Holman Jenkins Jr, WSJ
The business case for the Paris agreement has nothing to do with climate change. It goes like this: It is better to be part of any confab than outside of it. Like saluting the flag or bowing your head in church, there is no cost to being insincere, but there is a cost to not going along.
Let us understand something: 195 countries will not be dragged kicking and screaming to sign any agreement that imposes a cost on them. Such deals exist only because they provide an international imprimatur to what politicians were going to do anyway.
The oil countries like Saudi Arabia and Norway signed. They plan to keep producing oil. India and China plan to grow energy consumption until it is similar to the per capita consumption of the developed countries, at which point it will level off.
The U.S. and Europe intend to keep subsidizing green energy as long as domestic voters give them permission to do so, because the whole point of being in office is to redirect resources to interest groups best able to reward politicians for doling out the goodies.
The Paris countries agreed to meet certain emissions targets, and claimed an intent to hold a planetary temperature increase to less than 2 degrees Celsius.
Not only are the emission targets unenforceable, they have no intelligible relation to the temperature goal according to the very iffy science. By the shot-in-the-dark estimates of the Intergovernmental Panel on Climate Change, it’s even possible the rest of the century will bring little warming anyway.
And that’s good. Because the unenforceable cuts agreed to in Paris would be a rounding error even if carried out.
In the 30 years since global warming became a daily concern of the newspapers, one lesson has been reliably demonstrated for policy participants: There is no appetite in the body politic for the kinds of energy taxes and prohibitions needed to make a meaningful change in atmospheric CO 2 .
We won’t dwell on the media hysteria since the Trump decision, or why many of you, dear readers, in defiance of your own reason, will participate in the hysteria even when you know better. Human beings are social animals. When a mob is forming, we experience high anxiety if we’re not part of it.
Agreements like Paris arguably aim at the wrong target anyway. Only when technology can meet mankind’s energy demand at competitive cost will low-carbon energy prevail. Governments would be wise to invest in basic energy research rather than throwing money at energy technologies that are viable only as long as the subsidies keep flowing. But the latter is what brings in the political bacon.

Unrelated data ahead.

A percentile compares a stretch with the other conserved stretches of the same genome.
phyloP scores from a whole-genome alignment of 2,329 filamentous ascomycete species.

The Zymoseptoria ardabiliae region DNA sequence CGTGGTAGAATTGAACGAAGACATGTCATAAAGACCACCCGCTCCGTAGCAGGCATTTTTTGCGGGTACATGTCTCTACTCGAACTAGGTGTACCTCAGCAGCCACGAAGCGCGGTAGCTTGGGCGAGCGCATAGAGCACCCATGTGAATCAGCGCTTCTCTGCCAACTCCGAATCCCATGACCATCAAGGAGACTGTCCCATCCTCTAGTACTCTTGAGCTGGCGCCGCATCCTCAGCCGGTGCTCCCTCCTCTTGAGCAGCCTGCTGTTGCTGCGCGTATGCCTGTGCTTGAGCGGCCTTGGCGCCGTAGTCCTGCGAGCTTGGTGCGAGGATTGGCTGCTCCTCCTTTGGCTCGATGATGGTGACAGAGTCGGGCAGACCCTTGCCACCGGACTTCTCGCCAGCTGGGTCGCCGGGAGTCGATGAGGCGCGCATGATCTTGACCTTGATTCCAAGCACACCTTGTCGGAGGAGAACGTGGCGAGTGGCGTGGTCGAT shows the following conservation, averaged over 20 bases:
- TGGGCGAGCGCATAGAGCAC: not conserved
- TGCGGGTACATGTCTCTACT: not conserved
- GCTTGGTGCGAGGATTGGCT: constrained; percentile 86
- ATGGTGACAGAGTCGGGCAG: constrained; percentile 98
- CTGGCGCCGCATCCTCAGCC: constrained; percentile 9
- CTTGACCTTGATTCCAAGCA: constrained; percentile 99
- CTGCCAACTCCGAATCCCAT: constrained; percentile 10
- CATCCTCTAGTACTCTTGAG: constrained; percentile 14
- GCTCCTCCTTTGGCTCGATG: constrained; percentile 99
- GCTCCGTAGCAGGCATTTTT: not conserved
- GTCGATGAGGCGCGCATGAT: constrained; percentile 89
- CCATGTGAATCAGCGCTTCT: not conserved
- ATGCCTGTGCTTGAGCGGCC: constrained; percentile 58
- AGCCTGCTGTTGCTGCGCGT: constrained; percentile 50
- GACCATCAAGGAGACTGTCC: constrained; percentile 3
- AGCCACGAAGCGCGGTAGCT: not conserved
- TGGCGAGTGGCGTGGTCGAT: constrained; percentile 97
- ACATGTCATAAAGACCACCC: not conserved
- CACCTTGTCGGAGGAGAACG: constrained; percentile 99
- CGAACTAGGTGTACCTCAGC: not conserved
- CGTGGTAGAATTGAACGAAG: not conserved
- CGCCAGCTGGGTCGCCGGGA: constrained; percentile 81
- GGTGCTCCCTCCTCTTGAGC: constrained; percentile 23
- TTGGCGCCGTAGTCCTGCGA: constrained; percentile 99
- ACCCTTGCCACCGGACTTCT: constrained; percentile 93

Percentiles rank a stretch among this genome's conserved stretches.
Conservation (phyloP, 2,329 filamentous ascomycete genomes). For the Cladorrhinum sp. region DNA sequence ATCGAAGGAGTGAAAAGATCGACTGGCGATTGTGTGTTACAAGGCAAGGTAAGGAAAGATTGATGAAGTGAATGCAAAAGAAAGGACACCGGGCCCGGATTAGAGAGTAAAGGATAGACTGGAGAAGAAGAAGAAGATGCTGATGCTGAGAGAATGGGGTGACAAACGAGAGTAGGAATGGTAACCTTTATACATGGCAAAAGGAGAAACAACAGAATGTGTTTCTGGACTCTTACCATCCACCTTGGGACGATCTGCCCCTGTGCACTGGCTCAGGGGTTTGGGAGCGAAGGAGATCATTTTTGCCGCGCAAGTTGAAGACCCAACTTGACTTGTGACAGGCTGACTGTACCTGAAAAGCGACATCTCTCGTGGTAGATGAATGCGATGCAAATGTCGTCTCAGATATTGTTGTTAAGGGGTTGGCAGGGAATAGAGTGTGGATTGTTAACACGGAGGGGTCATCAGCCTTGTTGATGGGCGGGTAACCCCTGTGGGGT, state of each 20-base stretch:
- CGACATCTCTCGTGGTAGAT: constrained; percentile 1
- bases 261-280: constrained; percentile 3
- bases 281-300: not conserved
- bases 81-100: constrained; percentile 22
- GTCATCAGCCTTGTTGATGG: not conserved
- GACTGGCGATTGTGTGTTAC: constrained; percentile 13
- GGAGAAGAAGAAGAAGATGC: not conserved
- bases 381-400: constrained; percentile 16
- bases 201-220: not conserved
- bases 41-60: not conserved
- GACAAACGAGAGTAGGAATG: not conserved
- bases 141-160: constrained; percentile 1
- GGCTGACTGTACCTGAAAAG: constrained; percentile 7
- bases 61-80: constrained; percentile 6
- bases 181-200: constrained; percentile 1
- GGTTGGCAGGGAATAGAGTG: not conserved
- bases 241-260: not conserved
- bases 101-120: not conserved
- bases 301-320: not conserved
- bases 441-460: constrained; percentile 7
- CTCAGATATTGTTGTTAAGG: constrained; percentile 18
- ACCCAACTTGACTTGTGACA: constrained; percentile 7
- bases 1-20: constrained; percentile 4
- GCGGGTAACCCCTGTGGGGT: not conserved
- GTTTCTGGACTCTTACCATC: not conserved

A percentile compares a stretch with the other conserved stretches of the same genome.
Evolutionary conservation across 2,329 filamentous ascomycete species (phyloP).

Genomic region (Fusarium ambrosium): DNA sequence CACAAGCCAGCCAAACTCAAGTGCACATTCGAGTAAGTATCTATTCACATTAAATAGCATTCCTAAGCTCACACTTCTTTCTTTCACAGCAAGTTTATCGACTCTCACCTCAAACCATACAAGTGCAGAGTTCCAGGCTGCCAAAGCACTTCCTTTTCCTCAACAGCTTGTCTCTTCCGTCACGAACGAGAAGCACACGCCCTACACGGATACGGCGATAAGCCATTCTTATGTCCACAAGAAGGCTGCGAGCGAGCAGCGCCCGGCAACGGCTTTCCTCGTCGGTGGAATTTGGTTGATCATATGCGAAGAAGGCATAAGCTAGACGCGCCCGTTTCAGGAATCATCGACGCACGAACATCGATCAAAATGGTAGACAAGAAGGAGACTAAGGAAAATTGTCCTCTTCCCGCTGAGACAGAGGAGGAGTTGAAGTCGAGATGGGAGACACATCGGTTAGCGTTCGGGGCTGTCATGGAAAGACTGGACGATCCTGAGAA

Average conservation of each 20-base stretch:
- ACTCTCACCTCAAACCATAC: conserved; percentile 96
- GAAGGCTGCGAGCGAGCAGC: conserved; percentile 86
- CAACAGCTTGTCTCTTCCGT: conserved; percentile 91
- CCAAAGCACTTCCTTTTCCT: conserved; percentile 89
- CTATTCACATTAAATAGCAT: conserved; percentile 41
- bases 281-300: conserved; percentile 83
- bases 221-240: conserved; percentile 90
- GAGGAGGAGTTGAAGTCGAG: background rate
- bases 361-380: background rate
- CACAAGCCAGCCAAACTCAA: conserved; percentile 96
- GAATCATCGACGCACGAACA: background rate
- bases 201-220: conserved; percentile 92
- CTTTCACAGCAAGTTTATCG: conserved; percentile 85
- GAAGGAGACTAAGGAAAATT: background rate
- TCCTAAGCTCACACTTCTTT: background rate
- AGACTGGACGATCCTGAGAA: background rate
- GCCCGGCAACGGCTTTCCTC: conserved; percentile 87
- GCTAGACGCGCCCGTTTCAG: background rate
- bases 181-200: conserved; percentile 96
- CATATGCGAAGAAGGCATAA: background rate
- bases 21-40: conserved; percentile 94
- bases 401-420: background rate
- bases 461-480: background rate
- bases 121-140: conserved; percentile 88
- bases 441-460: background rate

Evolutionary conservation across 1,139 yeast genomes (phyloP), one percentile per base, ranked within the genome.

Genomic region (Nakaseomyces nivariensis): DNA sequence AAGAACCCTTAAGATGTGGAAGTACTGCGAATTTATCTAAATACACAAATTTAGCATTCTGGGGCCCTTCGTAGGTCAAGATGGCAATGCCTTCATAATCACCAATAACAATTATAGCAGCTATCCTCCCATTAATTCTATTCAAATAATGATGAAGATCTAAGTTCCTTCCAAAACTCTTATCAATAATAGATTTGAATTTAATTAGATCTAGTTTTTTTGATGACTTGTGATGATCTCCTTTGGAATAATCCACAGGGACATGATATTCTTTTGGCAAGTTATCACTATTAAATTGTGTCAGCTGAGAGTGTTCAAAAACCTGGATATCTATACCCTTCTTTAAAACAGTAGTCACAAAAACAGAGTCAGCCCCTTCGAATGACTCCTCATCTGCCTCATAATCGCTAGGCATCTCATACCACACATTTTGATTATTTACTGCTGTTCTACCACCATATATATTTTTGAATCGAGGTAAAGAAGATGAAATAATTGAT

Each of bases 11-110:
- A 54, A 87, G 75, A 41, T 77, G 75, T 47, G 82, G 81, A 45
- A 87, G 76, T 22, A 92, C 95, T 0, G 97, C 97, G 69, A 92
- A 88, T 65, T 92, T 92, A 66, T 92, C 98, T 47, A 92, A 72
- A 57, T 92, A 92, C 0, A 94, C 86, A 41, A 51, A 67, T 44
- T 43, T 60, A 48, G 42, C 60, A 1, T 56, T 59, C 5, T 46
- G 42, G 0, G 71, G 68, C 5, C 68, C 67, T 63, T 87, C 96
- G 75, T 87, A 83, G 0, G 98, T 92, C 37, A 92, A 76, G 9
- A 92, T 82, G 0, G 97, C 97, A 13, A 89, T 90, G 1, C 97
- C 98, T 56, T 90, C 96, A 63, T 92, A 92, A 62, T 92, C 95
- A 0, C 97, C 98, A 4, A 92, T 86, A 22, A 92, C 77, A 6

Oh well. Hypocrisy is the universal solvent of social relations. This also explains the other big climate story of the day, which reporters have given themselves hypoxia trying to inflate the significance of. We’re referring to the vote by 62% of Exxon shareholders, led by giant funds Vanguard, Fidelity and BlackRock, to ask the company to explain how the Paris temperature target would affect its business.
For 30 years there has been push-and-pull in politics over climate change. During every nanosecond of that time, at least while markets were open, investors were repricing energy shares in light of the possibility of climate change legislation.
Exxon has nothing new or useful to tell investors in this regard. Would a carbon tax be good for bad for the company? It would accelerate the displacement of coal by natural gas, which Exxon produces. Is an electric-car battery in the offing that would go 300 miles and be rechargeable in a five-minute stop at a charging station? Probably not. In which case, even a sizable carbon tax would be unlikely to make much dent in the 8% of global emissions caused by passenger cars. Americans bought 143 billion gallons of gas last year when the price was $2.25; they bought 133 billion gallons in 2012 when the price was $3.64.
“Our patience is not infinite,” huffed a statement by BlackRock, the $5.4 trillion Wall Street fund, as it voted for Exxon’s climate penance.
This gesture, of surpassing meaninglessness, is a case of one prominent institution trying to buff up its reputation for church attendance at the expense of another.
And yet, regardless of Mr. Trump’s Paris decision, only one large national economy has been reporting sizable emissions declines, thanks to fracking. The same economy may soon also be able to take credit for slowing China’s prodigious emissions growth thanks to natural gas exports to displace Chinese coal. That country is the U.S. under the unthinkable monster Donald Trump. Whatever evolution toward a lower-carbon energy system takes place in the future, it will also certainly be driven overwhelmingly by technology and markets, not policy.